This is reportedly true especially for SMEs in the fashion and garment industry. There is much optimism that the Internet can provide SMEs with the tools necessary for marketing their fashion and garment products internationally and therefore enabling them to succeed. This research investigates the impact of globalisation on the fashion and garment industry where the Internet is the main marketing tool and focuses on the implications for SMEs. A qualitative case study is conducted in which primary and secondary data is collected. The primary data consist of interviews with 12 SME owners/managers in the fashion and garment industry. The secondary data consists of browsing the interviewees’ websites, the websites of other SMEs and larger firms in the fashion and garment industry. The results of this study indicate that SMEs in the fashion and garment industry do not feel compelled to become internationalised and are satisfied to use the Internet to expand their customer base at home and to increase patronage to their high street stores. The Internet has been used successfully in this regard and these SMEs are doing well and are optimistic about their future. The results are discussed. Table of Contents Abstract 3 Chapter One 5 Introduction to the Study 5 II.Research Questions 9 III.Overview of the Research Problem 10 Chapter Four 36 Results and Analysis 36 Chapter One Introduction to the Study I. Introduction Since the 1970s, globalisation has increasingly become a “catchphrase” symbolising an extensive interdependence between states (Gereffi, Humphrey, Kaplinsky, & Sturgeon, 2001, p. 2). Advances in technology together with the growth of bilateral and multilateral trade agreements have removed or lowered significant barriers to international trade, including the costs of trans-border trade (Urata, 2002). The Internet has introduced a new method for the simultaneous distribution of information, products and services across borders. Consumers are now in a position to obtain information and purchase products and services with the mere “click of a mouse” (Dierks, 2001, p. 14). As Dierks (2001) points out, the Internet together with e-trade and e-commerce are “transforming entire industries” (p. 14). According to Knight (2000), one of the main consequences of globalisation is the internationalisation of firms. Globalisation has brought with it an interconnectedness and interdependence of global economies, which in turn has resulted in firms using marketing and trade strategies to become internationalised (Knight, 2000). For the purpose of this study, the working definition of globalisation is: ...the process in which more and more people become connected in more different ways across larger distances (Lechner, 2009, p. 15). Internationalisation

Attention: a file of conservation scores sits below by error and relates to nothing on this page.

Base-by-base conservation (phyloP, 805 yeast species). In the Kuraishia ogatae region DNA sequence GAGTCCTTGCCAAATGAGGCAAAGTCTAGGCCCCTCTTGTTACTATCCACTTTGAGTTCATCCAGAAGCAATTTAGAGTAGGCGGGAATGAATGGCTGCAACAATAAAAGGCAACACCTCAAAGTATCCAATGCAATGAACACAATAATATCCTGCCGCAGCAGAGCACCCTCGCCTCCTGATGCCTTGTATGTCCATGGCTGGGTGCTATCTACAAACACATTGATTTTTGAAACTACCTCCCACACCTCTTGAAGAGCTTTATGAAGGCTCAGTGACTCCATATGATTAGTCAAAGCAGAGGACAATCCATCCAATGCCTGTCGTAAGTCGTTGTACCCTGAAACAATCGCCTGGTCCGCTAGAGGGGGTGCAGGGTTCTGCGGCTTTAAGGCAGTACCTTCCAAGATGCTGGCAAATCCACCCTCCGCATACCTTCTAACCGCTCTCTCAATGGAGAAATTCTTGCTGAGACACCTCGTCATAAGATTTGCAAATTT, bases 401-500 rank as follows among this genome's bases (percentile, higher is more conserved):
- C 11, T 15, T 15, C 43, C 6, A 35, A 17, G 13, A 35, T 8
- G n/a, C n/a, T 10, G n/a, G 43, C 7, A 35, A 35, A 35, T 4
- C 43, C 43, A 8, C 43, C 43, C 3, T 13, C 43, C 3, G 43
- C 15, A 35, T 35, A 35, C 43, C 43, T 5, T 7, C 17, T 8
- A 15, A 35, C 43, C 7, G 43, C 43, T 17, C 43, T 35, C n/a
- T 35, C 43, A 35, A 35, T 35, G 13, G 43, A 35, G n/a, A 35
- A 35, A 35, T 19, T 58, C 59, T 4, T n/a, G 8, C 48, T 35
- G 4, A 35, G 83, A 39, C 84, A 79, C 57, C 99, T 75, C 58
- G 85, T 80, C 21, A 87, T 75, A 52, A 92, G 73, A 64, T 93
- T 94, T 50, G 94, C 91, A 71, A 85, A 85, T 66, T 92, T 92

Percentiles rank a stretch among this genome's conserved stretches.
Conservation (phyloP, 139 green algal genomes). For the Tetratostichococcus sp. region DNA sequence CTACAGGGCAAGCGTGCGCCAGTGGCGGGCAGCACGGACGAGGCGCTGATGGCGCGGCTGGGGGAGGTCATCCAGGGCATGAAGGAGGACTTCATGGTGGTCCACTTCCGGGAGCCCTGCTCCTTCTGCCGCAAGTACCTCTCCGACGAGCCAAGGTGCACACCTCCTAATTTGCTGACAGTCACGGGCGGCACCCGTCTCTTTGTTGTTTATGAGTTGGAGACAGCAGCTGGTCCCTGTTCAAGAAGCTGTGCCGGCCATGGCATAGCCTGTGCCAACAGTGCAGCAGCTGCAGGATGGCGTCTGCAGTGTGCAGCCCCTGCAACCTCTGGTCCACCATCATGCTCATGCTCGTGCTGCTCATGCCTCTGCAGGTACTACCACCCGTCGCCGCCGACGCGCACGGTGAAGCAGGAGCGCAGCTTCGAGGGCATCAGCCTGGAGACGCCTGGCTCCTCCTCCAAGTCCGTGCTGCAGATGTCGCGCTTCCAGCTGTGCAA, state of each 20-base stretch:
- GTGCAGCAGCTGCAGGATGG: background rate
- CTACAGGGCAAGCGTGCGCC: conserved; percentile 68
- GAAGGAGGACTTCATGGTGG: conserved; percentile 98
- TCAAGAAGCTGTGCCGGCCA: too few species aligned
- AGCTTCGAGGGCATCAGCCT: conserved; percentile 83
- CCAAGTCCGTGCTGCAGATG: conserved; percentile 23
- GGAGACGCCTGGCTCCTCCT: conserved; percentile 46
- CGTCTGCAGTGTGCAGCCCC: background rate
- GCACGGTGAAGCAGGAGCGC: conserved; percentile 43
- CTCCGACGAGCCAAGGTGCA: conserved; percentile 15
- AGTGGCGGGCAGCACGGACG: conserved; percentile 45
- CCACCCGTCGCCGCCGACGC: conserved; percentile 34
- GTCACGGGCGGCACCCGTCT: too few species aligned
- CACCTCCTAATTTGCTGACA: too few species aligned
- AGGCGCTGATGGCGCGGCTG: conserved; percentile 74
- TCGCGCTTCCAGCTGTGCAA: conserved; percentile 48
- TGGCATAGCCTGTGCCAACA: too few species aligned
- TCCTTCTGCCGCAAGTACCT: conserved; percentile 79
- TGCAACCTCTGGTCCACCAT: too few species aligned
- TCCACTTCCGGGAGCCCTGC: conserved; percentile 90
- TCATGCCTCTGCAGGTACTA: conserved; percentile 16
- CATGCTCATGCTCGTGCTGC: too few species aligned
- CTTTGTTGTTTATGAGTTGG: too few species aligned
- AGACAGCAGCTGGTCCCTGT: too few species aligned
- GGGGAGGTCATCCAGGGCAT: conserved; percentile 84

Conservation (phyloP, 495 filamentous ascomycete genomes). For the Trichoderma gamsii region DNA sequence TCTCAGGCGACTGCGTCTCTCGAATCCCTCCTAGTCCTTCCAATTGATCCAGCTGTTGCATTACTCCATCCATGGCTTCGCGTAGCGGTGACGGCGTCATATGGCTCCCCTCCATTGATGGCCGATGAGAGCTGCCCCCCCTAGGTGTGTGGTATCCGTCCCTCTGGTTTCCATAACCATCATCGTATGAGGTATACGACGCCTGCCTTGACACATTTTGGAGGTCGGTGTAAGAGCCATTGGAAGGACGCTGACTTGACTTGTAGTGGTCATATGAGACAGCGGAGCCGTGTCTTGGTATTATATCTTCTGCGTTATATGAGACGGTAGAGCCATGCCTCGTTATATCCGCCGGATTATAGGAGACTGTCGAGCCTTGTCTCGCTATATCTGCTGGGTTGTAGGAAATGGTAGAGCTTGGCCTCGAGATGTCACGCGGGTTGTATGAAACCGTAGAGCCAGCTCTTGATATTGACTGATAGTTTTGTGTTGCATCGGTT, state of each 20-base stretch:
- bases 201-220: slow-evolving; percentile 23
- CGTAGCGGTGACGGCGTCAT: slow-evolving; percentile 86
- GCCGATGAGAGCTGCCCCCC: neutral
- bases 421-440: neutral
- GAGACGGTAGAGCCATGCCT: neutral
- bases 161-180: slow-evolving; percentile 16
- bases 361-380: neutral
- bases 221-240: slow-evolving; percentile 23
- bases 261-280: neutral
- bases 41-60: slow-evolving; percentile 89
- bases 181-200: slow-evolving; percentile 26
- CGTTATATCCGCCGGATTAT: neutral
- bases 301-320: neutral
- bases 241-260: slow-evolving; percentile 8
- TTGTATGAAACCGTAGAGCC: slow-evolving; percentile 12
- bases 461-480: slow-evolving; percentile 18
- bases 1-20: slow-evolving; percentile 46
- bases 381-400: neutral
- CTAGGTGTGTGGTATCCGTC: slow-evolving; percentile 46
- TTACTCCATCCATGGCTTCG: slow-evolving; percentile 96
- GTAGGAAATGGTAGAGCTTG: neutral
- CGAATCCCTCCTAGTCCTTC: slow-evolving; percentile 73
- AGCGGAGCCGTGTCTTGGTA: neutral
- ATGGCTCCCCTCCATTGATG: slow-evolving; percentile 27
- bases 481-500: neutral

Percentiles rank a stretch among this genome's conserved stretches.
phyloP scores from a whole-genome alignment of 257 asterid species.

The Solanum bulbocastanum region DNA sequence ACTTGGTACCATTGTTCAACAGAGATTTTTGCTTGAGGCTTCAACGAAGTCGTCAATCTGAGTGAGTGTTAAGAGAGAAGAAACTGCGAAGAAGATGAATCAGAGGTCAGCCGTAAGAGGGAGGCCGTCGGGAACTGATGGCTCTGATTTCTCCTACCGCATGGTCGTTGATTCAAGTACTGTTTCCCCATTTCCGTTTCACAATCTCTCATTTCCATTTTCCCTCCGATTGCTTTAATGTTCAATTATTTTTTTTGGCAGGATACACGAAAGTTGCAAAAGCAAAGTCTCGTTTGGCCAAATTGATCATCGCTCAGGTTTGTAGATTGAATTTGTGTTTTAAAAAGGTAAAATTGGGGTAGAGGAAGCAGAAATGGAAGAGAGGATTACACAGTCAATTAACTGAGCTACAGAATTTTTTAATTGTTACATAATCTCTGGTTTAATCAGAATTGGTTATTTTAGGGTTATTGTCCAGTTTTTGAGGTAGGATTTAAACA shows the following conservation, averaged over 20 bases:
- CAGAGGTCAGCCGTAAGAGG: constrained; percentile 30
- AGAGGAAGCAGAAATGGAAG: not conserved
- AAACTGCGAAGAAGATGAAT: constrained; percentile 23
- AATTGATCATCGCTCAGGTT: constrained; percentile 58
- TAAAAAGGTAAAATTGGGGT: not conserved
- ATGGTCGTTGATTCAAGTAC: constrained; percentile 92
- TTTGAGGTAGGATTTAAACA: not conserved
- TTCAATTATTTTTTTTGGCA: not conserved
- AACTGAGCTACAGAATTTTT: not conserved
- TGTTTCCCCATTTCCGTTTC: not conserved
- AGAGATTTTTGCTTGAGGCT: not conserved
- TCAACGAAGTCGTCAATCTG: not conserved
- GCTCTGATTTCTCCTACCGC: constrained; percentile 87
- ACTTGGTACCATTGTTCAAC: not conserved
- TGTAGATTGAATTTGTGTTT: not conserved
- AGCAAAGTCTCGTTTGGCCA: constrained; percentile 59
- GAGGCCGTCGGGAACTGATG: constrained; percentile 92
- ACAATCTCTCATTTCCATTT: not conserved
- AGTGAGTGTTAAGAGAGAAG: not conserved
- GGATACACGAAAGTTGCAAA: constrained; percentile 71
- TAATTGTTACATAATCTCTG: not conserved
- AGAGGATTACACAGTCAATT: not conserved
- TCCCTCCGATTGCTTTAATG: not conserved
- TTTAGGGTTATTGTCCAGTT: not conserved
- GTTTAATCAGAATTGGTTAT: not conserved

“A study into globalisation’s impact on fashion and garment industry, using the Internet as the main tool: Implications for the small and medium sized enterprises’ strategic management and marketing.” Certification I certify that this dissertation is original and any material and ideas obtained from the work of other writers are credited using Harvard referencing format…
Fashion has its history for as long as is the existence of man. The modern type of fashion is strongly influenced by the digitization of everything in the human society. Social Media is the most prominent and widely adapted firm of information technology that is spreading within the human community like fuel to fire.
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British Fashion Council (2011) has said that the value of online sales of fashion industry has reached up to 4.3 billion pounds in the year 2011. This industry is characterized as having a diverse customer base (consumers have different needs and wants), and brands that are targeting different customer segments.
This study examines Media’s Manipulation of the Fashion Industry and their Influence on Purchasers. The unprecedented expansion in United Kingdom designer fashion during the 1980s and the 1990s happened because of the appearance of key fashion magazines such as “The Face in 1980, i-D the same year, British Elle magazine in 1985.
In this research study, scientific approach has been adapted by the researcher to accomplish the aims and objectives of the study. Maylor & Blackmon (2005) have defined the scientific approach as things that are measureable, can also be understandable.
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As it is discussed earlier, the purpose of this study is to examine the impact of fast fashion on the buying behaviour of Chinese people and the decision making process considering the case study of Zara.
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The result and discussion of the study indicated that there are five social platforms actively used and popular among fashion consumers in Nigeria. These social media tools included: Facebook, Twitter, Youtube, Pininterest, and Instagram. According to the survey results, an average age of the respondents was in the range between 22-24 years old, with a prevailing number of females (82%).
Given the popularity of co-branding within the industry, the assumption is that collaboration positively translates into an increase in revenues for the brand partners. This study sought to investigate this assumption and in so doing, identify the determinants of successful versus unsuccessful co-branding ventures in the fashion industry.
52 pages (13000 words)Dissertation
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